NLRG was formed in 1957 to help in the study of birds in the Lancaster and District Birdwatching Society area. There are currently 12 active ringers. Species currently being studied include: Pied Flycatcher, Bearded Tit, Sand Martin, Twite, Goosander, Oystercatcher and Grey Wagtail. Migration has been studied for 28 years at Heysham. We welcome anyone who wants to observe, help or perhaps wish to become a ringer. Photo: A Heysham-ringed Twite on the Mull of Kintyre (thanks to Eddie Maguire)

Wednesday 30 November 2016

Bearded Tit Gritting Season Draws to A Close

The last few days have seen very little activity on the gritting trays at Leighton Moss RSPB Reserve. From September 23rd to November 27th we have recorded a total of 307 sightings of colour ringed birds involving 64 different individuals. Of these 36 were adult birds and 28 this years young.
We don't record every day but we have some interesting statistics on the number of visits birds make to the trays.Sixteen have been recorded on only one day. At the other end of the scale the most recorded bird was a juvenile female which visited on 15 days visiting first on September 30 and last on November 27th.
At each visit the birds sort through the grit which is mainly builders sharp sand. They can stop on the trays for up to 10-15 minutes and they appear to swallow regularly. This is in line with some research in Germany where they found an average of 609 small stones and a maximum of 850 stones in the gizzard in early winter when they are feeding mainly on reed seeds, but only 38 in spring when they turn to invertebrates.
One question I am often asked- Does this consumption of grit increase the birds weight. I looked at the weights of birds we have caught and weighed this year. In July the average weight of 22 birds was 14.1 gms. in October the average weigh of 40 birds was 15.2 and of 22 birds in November it was 15.7. So they have certainly increased their weight by around a gram and a half.Would need a much larger sample and a statistical test to prove the increase. But its interesting and does at first sight suggest that taking grit may well play a part in the increase.We have checked birds for any fat and there is very little.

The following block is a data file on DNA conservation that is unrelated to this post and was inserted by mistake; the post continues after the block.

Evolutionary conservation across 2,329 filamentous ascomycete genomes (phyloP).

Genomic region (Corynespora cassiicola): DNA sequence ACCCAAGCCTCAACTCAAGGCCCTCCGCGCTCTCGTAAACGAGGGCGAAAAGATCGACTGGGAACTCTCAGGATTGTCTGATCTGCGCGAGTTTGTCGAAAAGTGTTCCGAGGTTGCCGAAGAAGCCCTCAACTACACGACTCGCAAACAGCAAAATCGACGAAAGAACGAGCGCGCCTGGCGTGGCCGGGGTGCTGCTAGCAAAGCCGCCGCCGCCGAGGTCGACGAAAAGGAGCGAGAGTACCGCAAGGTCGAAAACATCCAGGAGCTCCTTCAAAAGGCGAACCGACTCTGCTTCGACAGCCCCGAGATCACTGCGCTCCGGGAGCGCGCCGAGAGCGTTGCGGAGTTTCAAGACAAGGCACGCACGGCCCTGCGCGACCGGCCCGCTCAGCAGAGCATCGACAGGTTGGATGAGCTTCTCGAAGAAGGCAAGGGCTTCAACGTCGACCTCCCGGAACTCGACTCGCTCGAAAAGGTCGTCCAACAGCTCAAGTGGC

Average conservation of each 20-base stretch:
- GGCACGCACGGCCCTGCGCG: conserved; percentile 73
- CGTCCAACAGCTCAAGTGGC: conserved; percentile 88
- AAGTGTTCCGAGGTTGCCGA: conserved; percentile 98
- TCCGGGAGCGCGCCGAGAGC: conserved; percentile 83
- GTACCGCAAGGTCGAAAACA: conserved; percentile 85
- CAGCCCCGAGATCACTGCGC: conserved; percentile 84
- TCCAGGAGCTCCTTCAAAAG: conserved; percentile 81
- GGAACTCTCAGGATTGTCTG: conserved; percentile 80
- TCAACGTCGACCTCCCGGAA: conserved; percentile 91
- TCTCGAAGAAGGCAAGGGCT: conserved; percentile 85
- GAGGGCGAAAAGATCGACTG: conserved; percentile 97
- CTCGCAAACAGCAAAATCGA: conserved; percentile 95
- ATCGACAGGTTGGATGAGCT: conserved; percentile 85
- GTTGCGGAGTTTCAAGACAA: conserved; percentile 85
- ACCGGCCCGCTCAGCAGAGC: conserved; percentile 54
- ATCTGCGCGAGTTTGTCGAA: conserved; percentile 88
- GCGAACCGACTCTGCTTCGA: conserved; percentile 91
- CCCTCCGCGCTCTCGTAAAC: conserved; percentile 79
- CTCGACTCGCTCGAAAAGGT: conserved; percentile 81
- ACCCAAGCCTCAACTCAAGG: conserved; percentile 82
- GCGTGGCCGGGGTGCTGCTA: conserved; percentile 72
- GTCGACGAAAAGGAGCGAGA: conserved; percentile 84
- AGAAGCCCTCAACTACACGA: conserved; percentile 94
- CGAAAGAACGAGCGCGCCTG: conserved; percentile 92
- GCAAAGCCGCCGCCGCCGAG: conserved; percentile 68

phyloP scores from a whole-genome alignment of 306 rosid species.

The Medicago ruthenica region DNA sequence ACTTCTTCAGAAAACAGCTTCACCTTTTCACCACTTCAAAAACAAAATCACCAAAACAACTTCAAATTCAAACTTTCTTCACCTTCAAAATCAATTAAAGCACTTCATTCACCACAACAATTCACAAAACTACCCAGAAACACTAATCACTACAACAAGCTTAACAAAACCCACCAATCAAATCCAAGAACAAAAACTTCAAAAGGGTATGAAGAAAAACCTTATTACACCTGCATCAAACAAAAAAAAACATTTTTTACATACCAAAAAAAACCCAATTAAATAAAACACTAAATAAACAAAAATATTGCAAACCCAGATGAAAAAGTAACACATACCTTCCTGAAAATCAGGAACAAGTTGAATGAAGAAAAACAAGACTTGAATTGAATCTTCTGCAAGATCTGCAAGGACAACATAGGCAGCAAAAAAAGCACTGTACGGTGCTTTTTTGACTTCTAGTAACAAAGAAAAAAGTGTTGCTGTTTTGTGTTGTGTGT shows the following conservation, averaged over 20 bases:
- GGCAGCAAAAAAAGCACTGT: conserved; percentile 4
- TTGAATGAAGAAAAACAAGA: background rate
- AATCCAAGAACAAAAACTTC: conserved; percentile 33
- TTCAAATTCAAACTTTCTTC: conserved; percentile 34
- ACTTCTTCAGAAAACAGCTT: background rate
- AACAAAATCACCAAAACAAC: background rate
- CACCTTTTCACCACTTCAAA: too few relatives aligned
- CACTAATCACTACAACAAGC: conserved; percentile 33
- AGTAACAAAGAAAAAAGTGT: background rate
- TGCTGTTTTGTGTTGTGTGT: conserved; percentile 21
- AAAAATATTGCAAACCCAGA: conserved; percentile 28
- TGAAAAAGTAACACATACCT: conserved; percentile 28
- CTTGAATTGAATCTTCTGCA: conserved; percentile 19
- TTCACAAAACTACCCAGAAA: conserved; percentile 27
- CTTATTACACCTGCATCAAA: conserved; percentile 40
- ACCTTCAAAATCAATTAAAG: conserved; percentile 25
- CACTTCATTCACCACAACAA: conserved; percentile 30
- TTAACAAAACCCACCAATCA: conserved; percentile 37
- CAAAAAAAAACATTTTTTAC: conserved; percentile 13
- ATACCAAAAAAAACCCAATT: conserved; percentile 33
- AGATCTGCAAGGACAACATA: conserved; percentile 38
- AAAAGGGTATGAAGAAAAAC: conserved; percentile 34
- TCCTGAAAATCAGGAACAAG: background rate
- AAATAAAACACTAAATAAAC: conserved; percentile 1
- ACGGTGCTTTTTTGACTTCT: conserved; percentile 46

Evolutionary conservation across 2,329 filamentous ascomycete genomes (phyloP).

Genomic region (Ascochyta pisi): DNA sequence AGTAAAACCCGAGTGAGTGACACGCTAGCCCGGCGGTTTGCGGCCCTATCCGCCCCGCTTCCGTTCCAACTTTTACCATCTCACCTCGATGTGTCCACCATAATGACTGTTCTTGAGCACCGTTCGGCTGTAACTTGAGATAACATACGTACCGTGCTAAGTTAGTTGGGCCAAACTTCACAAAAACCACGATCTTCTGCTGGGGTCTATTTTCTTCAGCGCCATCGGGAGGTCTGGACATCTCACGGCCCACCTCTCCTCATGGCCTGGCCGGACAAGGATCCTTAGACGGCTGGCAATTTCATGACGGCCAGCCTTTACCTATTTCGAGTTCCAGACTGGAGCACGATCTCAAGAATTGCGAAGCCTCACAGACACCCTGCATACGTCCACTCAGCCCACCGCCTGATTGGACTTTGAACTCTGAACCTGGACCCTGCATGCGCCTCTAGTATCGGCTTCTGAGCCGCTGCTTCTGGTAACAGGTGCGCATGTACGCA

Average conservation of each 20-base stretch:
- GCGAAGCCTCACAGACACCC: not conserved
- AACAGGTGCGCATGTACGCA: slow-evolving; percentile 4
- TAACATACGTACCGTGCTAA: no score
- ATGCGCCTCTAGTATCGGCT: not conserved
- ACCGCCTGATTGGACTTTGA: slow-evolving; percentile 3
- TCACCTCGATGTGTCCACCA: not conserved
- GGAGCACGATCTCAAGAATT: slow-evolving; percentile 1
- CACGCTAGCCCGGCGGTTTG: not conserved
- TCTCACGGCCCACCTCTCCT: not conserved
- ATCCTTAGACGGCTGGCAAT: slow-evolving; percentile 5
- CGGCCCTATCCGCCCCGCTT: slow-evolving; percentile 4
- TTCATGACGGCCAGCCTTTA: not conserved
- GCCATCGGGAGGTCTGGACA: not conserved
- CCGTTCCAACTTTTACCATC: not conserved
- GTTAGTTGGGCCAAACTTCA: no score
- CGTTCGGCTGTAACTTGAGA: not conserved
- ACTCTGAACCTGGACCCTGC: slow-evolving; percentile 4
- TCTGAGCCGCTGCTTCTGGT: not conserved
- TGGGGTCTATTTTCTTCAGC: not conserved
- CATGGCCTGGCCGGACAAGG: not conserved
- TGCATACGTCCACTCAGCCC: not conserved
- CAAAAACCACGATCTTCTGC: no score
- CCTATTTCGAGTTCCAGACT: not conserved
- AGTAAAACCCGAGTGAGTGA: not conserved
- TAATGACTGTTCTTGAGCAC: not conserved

Sunday 13 November 2016

Bearded Tits Still Gritting

Gritting continues especially on cold mornings. On Monday I recorded 14 different birds including 10 at once spread across the three grit trays at Leighton Moss RSPB Reserve. Difficult with so many birds present to work out pairings, all your attention goes into recording the colour ring combinations. They performed for ca ten minutes for an audience of 12 delighted birders, some who had never seen bearded Tits before. To date we have recorded 298 sightings of colour ringed birds involving 61 different birds. Of these 34 were adults and 27 birds hatched this year.Of the 61 35 were males and 26 females.

Yesterday though there were just four birds present, two apparent pairs. They gritted as pairs on separate trays. If any of the other pair attempted to join the other pair they were chased off.On checking their records I found they further proved what we have recorded on many occasions that Bearded Tits form pairs in their first autumn and if they survive they stay together through the year.

The first pair were hatched in spring 2015. They were first recorded together on 26th September and were recorded together on 5 occasions on the grit trays in October and November that year. This year they have been recorded together, either retrapped or sighted on the grit trays on 11 occasions.

The other pair were recorded together on seven occasions from late September to November in 2015.They we caught together on June 6th this year and have been recorded together on five occasions this October/November.

Very few other species form pairs early in life or remain together in successive winters.

Wednesday 2 November 2016

Bearded Tit Gritting Season Continues

Since late September through to today we have recorded 255 colour ringed sightings of Bearded Tits almost all of them on grit trays along the Causeway at Leighton Moss RSPB Reserve. These have involved 59 different birds. Of these 33 were adults and 26 birds of the year. Of the 59, 33 were males and 26 females.

In our long term study of this species we have this year through retraps and sightings recorded 23 adult males and 18 adult females and 30 young birds making a total of 71 birds, so the 58 recorded gritting so far this season represents quite a large proportion of the known total population. These figures and those of the grit trays suggest that there are more males than females in the population. The catching of only 30 young suggests that productivity this year has been low and to date no unringed birds have been seen on the trays.

Past studies has shown that most birds visit the trays on under five days, but others make more visits with a record of 24 days by a first year female. Some birds visit early in the season then visit later presumably to top up the grit in their gizzards which they need this time of year as they change their diet from insects to the much harder reed seed. A German study found that in winter the average number of small stones in the gizzard was 609 with a maximum of 850, by contrast in spring they only averaged 38.

Gritting takes place usually between 08.00 and 12.00 and continues into mid December.

Sorry I have lots of photographs of the gritting behavior but for some reason the blog will not accept them.